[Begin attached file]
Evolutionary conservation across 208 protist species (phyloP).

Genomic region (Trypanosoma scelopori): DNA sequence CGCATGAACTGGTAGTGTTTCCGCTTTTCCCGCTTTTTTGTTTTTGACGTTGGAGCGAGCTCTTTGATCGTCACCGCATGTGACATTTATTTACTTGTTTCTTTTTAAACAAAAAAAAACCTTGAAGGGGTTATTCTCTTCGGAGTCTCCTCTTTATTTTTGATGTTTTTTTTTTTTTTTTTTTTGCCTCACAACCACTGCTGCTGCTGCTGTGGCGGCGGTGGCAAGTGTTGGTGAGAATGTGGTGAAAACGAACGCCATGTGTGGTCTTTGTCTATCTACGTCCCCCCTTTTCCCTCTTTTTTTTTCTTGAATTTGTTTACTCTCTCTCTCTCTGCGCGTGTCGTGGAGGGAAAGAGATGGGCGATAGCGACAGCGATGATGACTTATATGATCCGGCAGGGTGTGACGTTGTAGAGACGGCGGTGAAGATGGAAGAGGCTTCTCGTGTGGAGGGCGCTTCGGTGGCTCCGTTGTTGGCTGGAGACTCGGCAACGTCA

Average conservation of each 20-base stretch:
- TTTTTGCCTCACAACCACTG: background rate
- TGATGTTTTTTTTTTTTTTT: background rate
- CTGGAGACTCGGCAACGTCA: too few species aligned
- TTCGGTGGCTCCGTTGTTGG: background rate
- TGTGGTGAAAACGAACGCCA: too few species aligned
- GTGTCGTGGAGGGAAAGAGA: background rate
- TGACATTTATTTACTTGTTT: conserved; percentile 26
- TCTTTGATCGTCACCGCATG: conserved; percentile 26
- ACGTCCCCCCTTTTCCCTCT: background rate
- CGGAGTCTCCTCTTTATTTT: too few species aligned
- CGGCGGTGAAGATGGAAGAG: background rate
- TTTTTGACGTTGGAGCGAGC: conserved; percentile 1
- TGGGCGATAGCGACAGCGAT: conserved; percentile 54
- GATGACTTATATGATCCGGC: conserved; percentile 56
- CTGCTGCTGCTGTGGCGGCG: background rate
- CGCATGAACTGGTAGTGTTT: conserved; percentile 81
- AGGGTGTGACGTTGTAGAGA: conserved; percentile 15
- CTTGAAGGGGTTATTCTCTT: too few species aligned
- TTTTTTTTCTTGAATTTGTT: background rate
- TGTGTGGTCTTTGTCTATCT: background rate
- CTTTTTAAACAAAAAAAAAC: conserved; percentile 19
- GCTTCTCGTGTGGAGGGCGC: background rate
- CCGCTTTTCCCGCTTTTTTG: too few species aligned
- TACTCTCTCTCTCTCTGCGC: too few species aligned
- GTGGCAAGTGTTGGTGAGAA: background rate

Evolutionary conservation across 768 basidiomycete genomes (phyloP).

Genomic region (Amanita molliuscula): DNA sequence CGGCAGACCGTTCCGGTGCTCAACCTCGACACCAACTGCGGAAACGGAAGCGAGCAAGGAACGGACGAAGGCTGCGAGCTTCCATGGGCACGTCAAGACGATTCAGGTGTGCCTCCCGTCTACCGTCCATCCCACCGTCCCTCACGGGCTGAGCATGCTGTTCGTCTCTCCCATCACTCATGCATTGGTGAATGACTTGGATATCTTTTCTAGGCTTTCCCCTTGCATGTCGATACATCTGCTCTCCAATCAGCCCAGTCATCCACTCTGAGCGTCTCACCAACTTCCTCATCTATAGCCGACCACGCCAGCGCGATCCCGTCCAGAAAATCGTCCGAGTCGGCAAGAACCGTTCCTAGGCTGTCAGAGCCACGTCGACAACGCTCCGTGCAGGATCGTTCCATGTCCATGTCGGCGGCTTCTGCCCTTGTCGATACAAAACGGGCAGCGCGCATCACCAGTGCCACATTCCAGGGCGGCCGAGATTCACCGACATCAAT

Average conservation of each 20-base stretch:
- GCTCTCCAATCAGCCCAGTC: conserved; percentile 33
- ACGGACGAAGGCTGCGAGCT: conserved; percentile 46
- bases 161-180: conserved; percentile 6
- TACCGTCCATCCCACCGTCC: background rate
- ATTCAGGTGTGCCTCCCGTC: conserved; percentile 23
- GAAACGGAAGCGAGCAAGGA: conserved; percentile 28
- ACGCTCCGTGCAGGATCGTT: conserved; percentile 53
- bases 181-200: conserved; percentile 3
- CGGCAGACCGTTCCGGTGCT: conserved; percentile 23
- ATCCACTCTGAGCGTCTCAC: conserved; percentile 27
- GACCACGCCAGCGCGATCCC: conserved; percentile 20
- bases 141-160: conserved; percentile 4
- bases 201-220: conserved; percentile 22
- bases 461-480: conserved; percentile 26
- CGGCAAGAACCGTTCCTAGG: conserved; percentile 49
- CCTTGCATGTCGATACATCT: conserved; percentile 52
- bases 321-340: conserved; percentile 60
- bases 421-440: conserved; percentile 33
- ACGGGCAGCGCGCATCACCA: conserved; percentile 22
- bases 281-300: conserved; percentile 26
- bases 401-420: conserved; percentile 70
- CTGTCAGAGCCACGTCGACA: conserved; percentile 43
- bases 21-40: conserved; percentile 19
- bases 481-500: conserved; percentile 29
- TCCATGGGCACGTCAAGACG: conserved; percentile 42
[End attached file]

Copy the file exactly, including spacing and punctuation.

Evolutionary conservation across 208 protist species (phyloP).

Genomic region (Trypanosoma scelopori): DNA sequence CGCATGAACTGGTAGTGTTTCCGCTTTTCCCGCTTTTTTGTTTTTGACGTTGGAGCGAGCTCTTTGATCGTCACCGCATGTGACATTTATTTACTTGTTTCTTTTTAAACAAAAAAAAACCTTGAAGGGGTTATTCTCTTCGGAGTCTCCTCTTTATTTTTGATGTTTTTTTTTTTTTTTTTTTTGCCTCACAACCACTGCTGCTGCTGCTGTGGCGGCGGTGGCAAGTGTTGGTGAGAATGTGGTGAAAACGAACGCCATGTGTGGTCTTTGTCTATCTACGTCCCCCCTTTTCCCTCTTTTTTTTTCTTGAATTTGTTTACTCTCTCTCTCTCTGCGCGTGTCGTGGAGGGAAAGAGATGGGCGATAGCGACAGCGATGATGACTTATATGATCCGGCAGGGTGTGACGTTGTAGAGACGGCGGTGAAGATGGAAGAGGCTTCTCGTGTGGAGGGCGCTTCGGTGGCTCCGTTGTTGGCTGGAGACTCGGCAACGTCA

Average conservation of each 20-base stretch:
- TTTTTGCCTCACAACCACTG: background rate
- TGATGTTTTTTTTTTTTTTT: background rate
- CTGGAGACTCGGCAACGTCA: too few species aligned
- TTCGGTGGCTCCGTTGTTGG: background rate
- TGTGGTGAAAACGAACGCCA: too few species aligned
- GTGTCGTGGAGGGAAAGAGA: background rate
- TGACATTTATTTACTTGTTT: conserved; percentile 26
- TCTTTGATCGTCACCGCATG: conserved; percentile 26
- ACGTCCCCCCTTTTCCCTCT: background rate
- CGGAGTCTCCTCTTTATTTT: too few species aligned
- CGGCGGTGAAGATGGAAGAG: background rate
- TTTTTGACGTTGGAGCGAGC: conserved; percentile 1
- TGGGCGATAGCGACAGCGAT: conserved; percentile 54
- GATGACTTATATGATCCGGC: conserved; percentile 56
- CTGCTGCTGCTGTGGCGGCG: background rate
- CGCATGAACTGGTAGTGTTT: conserved; percentile 81
- AGGGTGTGACGTTGTAGAGA: conserved; percentile 15
- CTTGAAGGGGTTATTCTCTT: too few species aligned
- TTTTTTTTCTTGAATTTGTT: background rate
- TGTGTGGTCTTTGTCTATCT: background rate
- CTTTTTAAACAAAAAAAAAC: conserved; percentile 19
- GCTTCTCGTGTGGAGGGCGC: background rate
- CCGCTTTTCCCGCTTTTTTG: too few species aligned
- TACTCTCTCTCTCTCTGCGC: too few species aligned
- GTGGCAAGTGTTGGTGAGAA: background rate

Evolutionary conservation across 768 basidiomycete genomes (phyloP).

Genomic region (Amanita molliuscula): DNA sequence CGGCAGACCGTTCCGGTGCTCAACCTCGACACCAACTGCGGAAACGGAAGCGAGCAAGGAACGGACGAAGGCTGCGAGCTTCCATGGGCACGTCAAGACGATTCAGGTGTGCCTCCCGTCTACCGTCCATCCCACCGTCCCTCACGGGCTGAGCATGCTGTTCGTCTCTCCCATCACTCATGCATTGGTGAATGACTTGGATATCTTTTCTAGGCTTTCCCCTTGCATGTCGATACATCTGCTCTCCAATCAGCCCAGTCATCCACTCTGAGCGTCTCACCAACTTCCTCATCTATAGCCGACCACGCCAGCGCGATCCCGTCCAGAAAATCGTCCGAGTCGGCAAGAACCGTTCCTAGGCTGTCAGAGCCACGTCGACAACGCTCCGTGCAGGATCGTTCCATGTCCATGTCGGCGGCTTCTGCCCTTGTCGATACAAAACGGGCAGCGCGCATCACCAGTGCCACATTCCAGGGCGGCCGAGATTCACCGACATCAAT

Average conservation of each 20-base stretch:
- GCTCTCCAATCAGCCCAGTC: conserved; percentile 33
- ACGGACGAAGGCTGCGAGCT: conserved; percentile 46
- bases 161-180: conserved; percentile 6
- TACCGTCCATCCCACCGTCC: background rate
- ATTCAGGTGTGCCTCCCGTC: conserved; percentile 23
- GAAACGGAAGCGAGCAAGGA: conserved; percentile 28
- ACGCTCCGTGCAGGATCGTT: conserved; percentile 53
- bases 181-200: conserved; percentile 3
- CGGCAGACCGTTCCGGTGCT: conserved; percentile 23
- ATCCACTCTGAGCGTCTCAC: conserved; percentile 27
- GACCACGCCAGCGCGATCCC: conserved; percentile 20
- bases 141-160: conserved; percentile 4
- bases 201-220: conserved; percentile 22
- bases 461-480: conserved; percentile 26
- CGGCAAGAACCGTTCCTAGG: conserved; percentile 49
- CCTTGCATGTCGATACATCT: conserved; percentile 52
- bases 321-340: conserved; percentile 60
- bases 421-440: conserved; percentile 33
- ACGGGCAGCGCGCATCACCA: conserved; percentile 22
- bases 281-300: conserved; percentile 26
- bases 401-420: conserved; percentile 70
- CTGTCAGAGCCACGTCGACA: conserved; percentile 43
- bases 21-40: conserved; percentile 19
- bases 481-500: conserved; percentile 29
- TCCATGGGCACGTCAAGACG: conserved; percentile 42